Promoting American Leadership through Balanced Engagement. The Department is reinvigorating American leadership abroad for the benefit of the American people, while also encouraging every country to shoulder its share of the burden for global security and stability. We are leading with the message that every nation has the right – and the responsibility – to defend its sovereignty and promote its national interests. We have spoken up in support of mutually beneficial international partnerships and alliances, and we have stood against lopsided security and economic arrangements that exploit American good will. As a result of high-level messaging from the President and persistent diplomatic discussions on defense burden-sharing carried out by our American diplomats, our NATO Allies have increased defense spending by more than $40 billion over the past two years. The long-term outlook has also improved, with 26 NATO Allies now expected to invest 20 percent or more of their defense budgets on major capabilities by 2024, in keeping with their commitments under the Wales Pledge.
Ensuring Effectiveness and Accountability to the U.S. Taxpayer. I consider as sacred the trust that Americans inherently give to the Department. We must do everything we can to honor and protect that trust. We erode that trust when we do not seek out ways to streamline our operations or eliminate programs that have outlived their utility or are not delivering what they promise. In 2018, the Department’s workforce continued to adjust to a rightsizing initiative started in 2017 under broader agency reform efforts. While rightsizing an organization as large as the Department of State is a continuous process, I’ve directed my staff to reexamine ways we are attracting and managing human capital with an eye toward preserving both the depth and long-term health of our diplomatic corps – our most critical foreign-policy strategic asset.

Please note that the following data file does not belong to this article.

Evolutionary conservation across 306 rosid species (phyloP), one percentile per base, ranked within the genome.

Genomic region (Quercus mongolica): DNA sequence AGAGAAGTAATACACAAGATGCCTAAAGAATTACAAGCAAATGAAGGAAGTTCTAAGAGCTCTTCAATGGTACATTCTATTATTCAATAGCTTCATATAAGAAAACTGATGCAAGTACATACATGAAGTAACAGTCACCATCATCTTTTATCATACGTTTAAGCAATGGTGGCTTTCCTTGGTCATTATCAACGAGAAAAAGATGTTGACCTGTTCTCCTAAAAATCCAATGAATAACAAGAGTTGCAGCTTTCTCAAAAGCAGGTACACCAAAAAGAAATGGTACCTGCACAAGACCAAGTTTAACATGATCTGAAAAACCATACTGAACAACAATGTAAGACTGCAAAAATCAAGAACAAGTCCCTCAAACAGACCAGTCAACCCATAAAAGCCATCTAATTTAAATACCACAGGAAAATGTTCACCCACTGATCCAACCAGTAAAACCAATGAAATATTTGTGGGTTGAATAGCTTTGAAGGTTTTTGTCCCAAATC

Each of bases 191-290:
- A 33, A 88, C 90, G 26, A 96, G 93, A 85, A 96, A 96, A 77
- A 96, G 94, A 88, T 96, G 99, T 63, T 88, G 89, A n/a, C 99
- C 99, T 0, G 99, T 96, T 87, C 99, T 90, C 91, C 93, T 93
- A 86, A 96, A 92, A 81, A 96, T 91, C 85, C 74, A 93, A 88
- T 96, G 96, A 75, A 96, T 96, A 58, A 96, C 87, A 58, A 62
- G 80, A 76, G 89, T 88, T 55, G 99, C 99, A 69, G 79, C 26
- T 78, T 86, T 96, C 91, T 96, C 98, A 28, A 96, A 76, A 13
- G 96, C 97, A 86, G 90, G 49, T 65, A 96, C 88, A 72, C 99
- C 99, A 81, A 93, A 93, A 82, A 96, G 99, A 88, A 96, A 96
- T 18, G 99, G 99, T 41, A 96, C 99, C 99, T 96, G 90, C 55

This AFR, a key accountability document, is our principal publication and report to the President, Congress, and the American people on our leadership in financial management and our stewardship of the public funds entrusted to us. To ensure this AFR is complete and reliable, we worked with an Independent Auditor on the financial data and with our bureaus and missions on the summary performance data. The Message from the Comptroller in this AFR underscores our improvements in FY 2018 and includes the results of the independent audit of our FY 2018 Financial Statements.
The Department of State, in concert with our interagency partners, will continue to meet the complex challenges that our country faces today and in the future, in every corner of the world.